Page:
Straight Talk Advice

Jun 01, 2011

College-age panelists weigh in on pornography issue

DEAR STRAIGHT TALK: My younger brother is 19, a healthy college student. We are close friends. He confided in me that he is reluctant to date because of recent problems with arousal. He said this didn’t used to happen to him. Personally, I think it’s from too much porn. I doubt a day goes by since he was 13 that he doesn’t masturbate to it. I told him to lay off it and find a real relationship. What do the college students on your panel suggest? I hope they’re not all porn addicts, too. It’s getting hard to find anyone who doesn’t watch it — and if you question it and you’re a guy, everyone thinks something is wrong with you. — Tyler

Brie 19, Santa Barbara, Calif. Ask me a question

I’m not into porn but several close guy friends are. Porn has its place, but it’s no substitute for a real relationship. Like alcohol, it can become an addiction and the only thing that “works.” He should go without it and build a solid relationship. He needs to get back to reality.

Liz 19, Sacramento, Calif. Ask me a question

There is no moderation here. Porn is taking over his life. He needs to cut back or get help for porn addiction.

Gregg 20, Los Angeles, Calif. Ask me a question

It’s true that porn is so common people think something is wrong with you if you don’t watch it. To me, it’s the lazy man’s way to sex. It’s best to stay off it. Worth noting: The top ‘man stud’ at my college doesn’t watch porn.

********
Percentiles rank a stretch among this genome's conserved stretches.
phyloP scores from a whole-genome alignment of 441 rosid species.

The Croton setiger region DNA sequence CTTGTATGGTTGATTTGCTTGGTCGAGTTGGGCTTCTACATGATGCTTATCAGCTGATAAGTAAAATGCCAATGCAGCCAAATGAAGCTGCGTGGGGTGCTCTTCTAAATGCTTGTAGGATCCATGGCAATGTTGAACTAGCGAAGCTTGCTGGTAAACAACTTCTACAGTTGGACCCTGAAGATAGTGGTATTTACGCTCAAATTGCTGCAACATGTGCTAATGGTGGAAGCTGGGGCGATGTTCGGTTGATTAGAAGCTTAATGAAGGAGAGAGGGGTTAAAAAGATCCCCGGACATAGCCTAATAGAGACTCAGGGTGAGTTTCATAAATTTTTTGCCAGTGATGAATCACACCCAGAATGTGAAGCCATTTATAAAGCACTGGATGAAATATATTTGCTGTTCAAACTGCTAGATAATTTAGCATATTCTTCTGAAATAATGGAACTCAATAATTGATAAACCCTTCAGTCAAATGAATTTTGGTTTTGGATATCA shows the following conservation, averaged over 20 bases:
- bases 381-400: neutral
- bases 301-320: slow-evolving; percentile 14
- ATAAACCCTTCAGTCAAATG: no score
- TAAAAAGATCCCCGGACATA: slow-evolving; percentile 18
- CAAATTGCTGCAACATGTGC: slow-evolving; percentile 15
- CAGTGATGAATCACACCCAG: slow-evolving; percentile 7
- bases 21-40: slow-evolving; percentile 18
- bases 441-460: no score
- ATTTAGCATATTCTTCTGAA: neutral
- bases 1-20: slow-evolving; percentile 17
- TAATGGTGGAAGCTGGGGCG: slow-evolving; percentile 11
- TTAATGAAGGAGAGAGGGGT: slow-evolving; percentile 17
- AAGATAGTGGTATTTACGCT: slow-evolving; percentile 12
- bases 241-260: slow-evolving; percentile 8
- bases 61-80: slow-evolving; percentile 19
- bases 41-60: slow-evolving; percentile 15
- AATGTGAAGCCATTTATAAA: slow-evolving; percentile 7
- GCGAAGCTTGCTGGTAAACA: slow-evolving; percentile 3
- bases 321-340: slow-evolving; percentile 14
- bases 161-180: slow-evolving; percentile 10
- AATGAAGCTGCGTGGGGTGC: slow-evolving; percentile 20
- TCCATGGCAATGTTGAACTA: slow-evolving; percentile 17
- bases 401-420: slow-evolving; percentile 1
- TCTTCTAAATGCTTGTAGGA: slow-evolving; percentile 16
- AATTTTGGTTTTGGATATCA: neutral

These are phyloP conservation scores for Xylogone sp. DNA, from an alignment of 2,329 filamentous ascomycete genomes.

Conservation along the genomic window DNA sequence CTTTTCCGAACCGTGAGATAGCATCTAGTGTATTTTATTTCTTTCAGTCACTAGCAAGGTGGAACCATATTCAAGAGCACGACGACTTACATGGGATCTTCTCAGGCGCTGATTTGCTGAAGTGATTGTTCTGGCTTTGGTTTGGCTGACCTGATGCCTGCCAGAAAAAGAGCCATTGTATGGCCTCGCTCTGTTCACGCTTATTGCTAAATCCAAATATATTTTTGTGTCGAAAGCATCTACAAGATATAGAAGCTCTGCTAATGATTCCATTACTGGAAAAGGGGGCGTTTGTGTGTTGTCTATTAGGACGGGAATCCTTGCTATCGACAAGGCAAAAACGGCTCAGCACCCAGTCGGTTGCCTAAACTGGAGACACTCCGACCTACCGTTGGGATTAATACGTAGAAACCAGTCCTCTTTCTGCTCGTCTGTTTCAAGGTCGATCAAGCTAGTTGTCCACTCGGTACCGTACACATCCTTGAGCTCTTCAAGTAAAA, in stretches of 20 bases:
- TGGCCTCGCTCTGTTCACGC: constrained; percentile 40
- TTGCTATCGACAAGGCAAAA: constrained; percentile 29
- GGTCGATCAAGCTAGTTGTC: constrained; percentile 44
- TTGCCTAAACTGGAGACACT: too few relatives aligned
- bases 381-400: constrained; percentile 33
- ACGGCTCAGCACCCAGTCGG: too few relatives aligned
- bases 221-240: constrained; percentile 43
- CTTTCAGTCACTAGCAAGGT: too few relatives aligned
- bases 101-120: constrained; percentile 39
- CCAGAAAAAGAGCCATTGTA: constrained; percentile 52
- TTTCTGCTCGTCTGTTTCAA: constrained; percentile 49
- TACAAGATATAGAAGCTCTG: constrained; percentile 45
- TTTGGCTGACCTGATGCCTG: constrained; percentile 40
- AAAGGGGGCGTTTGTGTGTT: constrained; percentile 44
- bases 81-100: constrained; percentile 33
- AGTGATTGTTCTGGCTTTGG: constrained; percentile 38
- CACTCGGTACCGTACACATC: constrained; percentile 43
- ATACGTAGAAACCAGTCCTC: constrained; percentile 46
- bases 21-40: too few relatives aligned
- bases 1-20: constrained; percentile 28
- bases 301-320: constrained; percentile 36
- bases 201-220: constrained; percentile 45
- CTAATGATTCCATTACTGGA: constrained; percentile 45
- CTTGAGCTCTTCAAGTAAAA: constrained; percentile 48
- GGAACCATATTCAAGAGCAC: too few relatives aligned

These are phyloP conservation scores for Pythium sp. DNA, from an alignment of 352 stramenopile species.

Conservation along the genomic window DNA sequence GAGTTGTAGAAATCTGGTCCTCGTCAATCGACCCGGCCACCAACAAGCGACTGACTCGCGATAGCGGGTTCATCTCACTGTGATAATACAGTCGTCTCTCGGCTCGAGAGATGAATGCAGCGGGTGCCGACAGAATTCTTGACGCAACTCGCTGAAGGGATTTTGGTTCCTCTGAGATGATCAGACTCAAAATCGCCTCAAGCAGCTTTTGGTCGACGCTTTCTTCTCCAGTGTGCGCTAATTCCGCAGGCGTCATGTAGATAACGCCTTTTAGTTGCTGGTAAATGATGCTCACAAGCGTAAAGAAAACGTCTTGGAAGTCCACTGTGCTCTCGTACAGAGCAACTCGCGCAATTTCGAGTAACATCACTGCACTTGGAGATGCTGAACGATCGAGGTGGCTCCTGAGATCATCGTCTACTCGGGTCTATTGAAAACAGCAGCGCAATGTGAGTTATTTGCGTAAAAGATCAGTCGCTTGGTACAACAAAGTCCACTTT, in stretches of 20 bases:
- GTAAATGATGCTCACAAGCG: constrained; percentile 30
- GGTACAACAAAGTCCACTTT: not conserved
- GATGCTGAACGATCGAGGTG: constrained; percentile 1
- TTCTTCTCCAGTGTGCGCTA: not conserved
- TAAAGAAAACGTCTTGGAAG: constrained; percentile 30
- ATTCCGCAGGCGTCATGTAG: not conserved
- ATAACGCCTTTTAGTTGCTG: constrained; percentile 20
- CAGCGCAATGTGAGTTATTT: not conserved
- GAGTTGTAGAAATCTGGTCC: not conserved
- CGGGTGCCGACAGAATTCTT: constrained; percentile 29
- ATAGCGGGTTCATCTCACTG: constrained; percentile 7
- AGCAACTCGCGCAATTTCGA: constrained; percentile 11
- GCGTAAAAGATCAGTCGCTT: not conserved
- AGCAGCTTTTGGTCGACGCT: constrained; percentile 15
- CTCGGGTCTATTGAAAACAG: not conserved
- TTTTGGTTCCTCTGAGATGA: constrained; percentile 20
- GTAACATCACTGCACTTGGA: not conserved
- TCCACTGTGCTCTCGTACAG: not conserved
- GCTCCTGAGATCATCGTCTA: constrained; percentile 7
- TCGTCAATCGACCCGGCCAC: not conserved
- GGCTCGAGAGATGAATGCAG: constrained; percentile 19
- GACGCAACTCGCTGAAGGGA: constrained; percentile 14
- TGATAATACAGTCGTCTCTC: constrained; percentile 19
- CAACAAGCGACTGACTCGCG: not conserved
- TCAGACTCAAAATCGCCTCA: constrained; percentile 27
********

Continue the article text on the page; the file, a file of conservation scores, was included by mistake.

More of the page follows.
Charles 24, Sacramento, Calif. Ask me a question

Speaking as one of those healthy guys who has masturbated to porn every day since age 13, I also had major arousal issues when I first became sexually active. Was it because I had blown my brains out on porn? No, I was just nervous! Porn doesn’t prepare you for actual sex. The ensuing shame and confusion (especially if comparing oneself to male porn stars), can ruin a young man’s confidence. What works is having an honest relationship with your partner where you can talk about sex.

Rachel 19, Petaluma, Calif. Ask me a question

I once attended a “passion party” and asked if too much exposure to sex toys would desensitize you. The facilitator said no, but that it could take time for the body to adjust to other things (especially if those other things aren’t hi-powered vibrators or porn stars). While watching porn regularly, your brother probably won’t be aroused by a partner, but once he steps back, he should be fine.

Mark 24, Laguna Niguel, Calif. Ask me a question

The arousing touch of another is replaced by self-touch. This is virtual life. It isn’t healthy, but it’s normal (i.e., common). But there are other reasons for loss of arousal: stress, guilt, trauma, nervousness. Stop harping and ask questions. What goes through his mind when he thinks about male-female interaction? What does he find appealing about porn? Is he insecure about his private areas? Was he molested? Therapy might be good for him.

DEAR TYLER: I also advise therapy for your brother. Pornography is definitely a suspect. Studies show that the first arousal cue for a male, especially if he ejaculates to it, can imprint the need for that stimulus. (With the multitudes of young men coming of age to porn, no wonder so many defend it with their lives) — (not to mention order Viagra in record numbers.) Compassion is key. Through no fault of your brother’s, he was part of a generation raised on pornography. He “fell in” when nobody was looking. Healing requires true human intimacy. It sounds cliché, but love really is the solution. Regardless of one’s sexual upbringing, within an honest intimate relationship, peace can be found. Encourage your brother to also look for love.